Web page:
World News

Journalists Flee Russia in the Wake of Kremlin’s ‘Fake News’ Law Amidst Ukraine Crisis

As many as 150 journalists have reportedly fled Russia recently, following the implementation of a new law that punishes the publication of “knowingly fake information” in the country, amidst the ongoing invasion of Ukraine.


On Friday, Russian President Vladmir Putin signed a new law, according to which anyone who “intentionally” writes or spreads “false” or “fake” news will face imprisonment of up to 15  years. Among other things, the Kremlin reportedly objects to calling the ongoing conflict with Ukraine an “invasion” or a “war,” and instead wants it to be referred to as a “special military operation.” Authorities have blocked independent news websites that go against these directions or forced them to delete the offending articles. Novaya Gazeta, a Russian newspaper, shared a list of local media websites blocked by the government.

Following the passing of the ‘fake news’ law, nearly all journalists in Meduza’s Moscow newsroom as well as those from the television channel Dozhd, radio station Ekho Moskvy, and the newspaper Novaya Gazeta are believed to have fled Russia.

Ahead of passing the law, on Wednesday, members of the independent television channel Dozhd aka TV Rain resigned live on air, signing off with the message, “No war.” They also played the video of the ballet Swan Lake, mirroring what was done by the channels of erstwhile USSR upon its collapse.

That same day, Russia’s prosecutor general’s office restricted access to TV Rain and the independent radio station Ekho Moskvy, for allegedly urging people to take part in illegal protests and disseminating lies about Russia’s military operation.

Russian chess grandmaster and chairman of the non-profit Human Rights Foundation, Garry Kasparov wrote on Twitter that the shutting down of Ekho Moskvy and Dozhd, “the most prominent of the few Russian outlets allowed to be critical of the Kremlin,” pointed to Putin’s increasing “news blackout to prepare for more atrocities in Ukraine.”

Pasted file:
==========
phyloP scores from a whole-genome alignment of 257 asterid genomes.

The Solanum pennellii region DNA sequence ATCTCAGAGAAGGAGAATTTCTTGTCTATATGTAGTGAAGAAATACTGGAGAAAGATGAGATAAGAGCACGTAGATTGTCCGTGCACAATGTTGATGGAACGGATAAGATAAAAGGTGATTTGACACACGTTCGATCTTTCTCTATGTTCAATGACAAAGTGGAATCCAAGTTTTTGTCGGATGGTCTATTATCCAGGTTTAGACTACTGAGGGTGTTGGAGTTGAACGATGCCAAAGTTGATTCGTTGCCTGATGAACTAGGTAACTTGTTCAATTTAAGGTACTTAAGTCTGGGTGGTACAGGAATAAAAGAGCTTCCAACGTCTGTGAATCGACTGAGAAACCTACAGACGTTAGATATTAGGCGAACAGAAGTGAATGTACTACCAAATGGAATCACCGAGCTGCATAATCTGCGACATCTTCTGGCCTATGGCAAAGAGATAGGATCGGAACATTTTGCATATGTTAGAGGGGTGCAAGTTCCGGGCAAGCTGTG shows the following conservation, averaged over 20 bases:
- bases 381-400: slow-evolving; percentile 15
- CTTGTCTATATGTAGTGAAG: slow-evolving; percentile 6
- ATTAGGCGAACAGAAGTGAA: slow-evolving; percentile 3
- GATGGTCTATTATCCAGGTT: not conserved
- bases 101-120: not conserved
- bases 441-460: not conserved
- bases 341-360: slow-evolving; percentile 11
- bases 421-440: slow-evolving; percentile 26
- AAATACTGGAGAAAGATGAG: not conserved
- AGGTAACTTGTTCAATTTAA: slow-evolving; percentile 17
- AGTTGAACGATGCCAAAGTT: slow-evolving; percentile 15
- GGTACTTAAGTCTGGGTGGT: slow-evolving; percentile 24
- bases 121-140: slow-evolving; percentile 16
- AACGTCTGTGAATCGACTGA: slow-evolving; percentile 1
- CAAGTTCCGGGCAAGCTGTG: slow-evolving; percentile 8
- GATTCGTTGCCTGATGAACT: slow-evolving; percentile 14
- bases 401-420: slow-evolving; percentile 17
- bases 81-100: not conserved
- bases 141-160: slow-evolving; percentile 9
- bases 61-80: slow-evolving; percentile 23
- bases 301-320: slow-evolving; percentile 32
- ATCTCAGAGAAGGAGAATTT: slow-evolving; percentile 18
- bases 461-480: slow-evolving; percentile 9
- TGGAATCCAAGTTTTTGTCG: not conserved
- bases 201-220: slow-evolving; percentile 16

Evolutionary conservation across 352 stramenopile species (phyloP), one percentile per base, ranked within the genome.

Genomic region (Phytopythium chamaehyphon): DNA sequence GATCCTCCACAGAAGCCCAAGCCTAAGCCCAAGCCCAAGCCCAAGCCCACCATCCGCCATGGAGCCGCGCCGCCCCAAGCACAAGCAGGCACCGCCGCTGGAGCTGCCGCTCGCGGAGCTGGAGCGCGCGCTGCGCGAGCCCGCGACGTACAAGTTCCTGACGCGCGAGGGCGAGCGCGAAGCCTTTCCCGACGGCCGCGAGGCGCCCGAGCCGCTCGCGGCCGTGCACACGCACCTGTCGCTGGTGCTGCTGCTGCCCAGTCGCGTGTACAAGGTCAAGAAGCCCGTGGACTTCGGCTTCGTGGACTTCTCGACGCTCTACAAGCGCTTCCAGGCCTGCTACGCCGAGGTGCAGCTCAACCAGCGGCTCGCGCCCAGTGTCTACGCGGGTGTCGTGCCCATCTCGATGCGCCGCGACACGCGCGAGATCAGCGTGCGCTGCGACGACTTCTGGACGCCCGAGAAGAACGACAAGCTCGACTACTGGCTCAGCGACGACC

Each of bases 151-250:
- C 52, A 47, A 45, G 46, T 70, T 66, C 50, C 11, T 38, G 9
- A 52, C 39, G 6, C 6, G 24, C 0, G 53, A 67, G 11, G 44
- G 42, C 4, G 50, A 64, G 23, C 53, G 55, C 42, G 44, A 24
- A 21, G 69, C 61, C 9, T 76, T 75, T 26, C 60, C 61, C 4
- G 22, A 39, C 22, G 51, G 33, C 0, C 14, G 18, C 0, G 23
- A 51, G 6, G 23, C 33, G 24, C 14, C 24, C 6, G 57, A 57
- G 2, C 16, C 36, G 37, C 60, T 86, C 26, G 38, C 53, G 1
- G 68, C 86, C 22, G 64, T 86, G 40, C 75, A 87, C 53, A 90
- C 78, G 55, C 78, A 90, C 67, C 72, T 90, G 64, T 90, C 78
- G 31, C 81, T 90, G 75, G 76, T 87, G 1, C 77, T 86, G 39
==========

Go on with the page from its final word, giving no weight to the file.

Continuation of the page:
After the passing of Kremlin’s ‘fake news’ law, several international media organisations, including the BBC, CBC, CNN, CBS News, and ABC News, announced that they would be temporarily suspending reporting in Russia, to protect their journalists from the media crackdown.

“Most of the employees of the BBC‘s Russian service (at least 15 people), Bloomberg and [US-funded RFE/RL] left Russia,” wrote the Russian news website Agentsvo, which said it interviewed 17 newsrooms for its report.

On Saturday, Dozhd journalist Mikhail Fishman was denied entry by authorities at Georgia’s Tbilisi International airport, after he flew to the country to be with his family, as per the Commitee to Protect Journalists (CPJ).


Following this, on Monday, the CPJ urged countries around the world to give refuge to independent Russian journalists who are “fleeing prosecution.”

“With independent journalists in Russia fleeing from an unprecedented number of threats, it is time for the international community to step up and offer them refuge,” said CPJ Europe and Central Asia Program Coordinator Gulnoza Said.


Update: BBC has resumed broadcast in Russia on Tuesday after taking into consideration the implications of the ‘fake news’ law alongside the urgent need to report from inside the country, the broadcaster announced. In a statement, the BBC said, “After careful deliberation, we have decided to resume English language reporting from Russia this evening (Tuesday, March 8), after it was temporarily suspended at the end of last week.”

However, on the same day, The New York Times said that it was temporarily removing its journalists from Russia due to the same law. “Russia’s new legislation seeks to criminalise independent, accurate news reporting about the war against Ukraine. For the safety and security of our editorial staff working in the region, we are moving them out of the country for now,” a spokesperson said in a statement.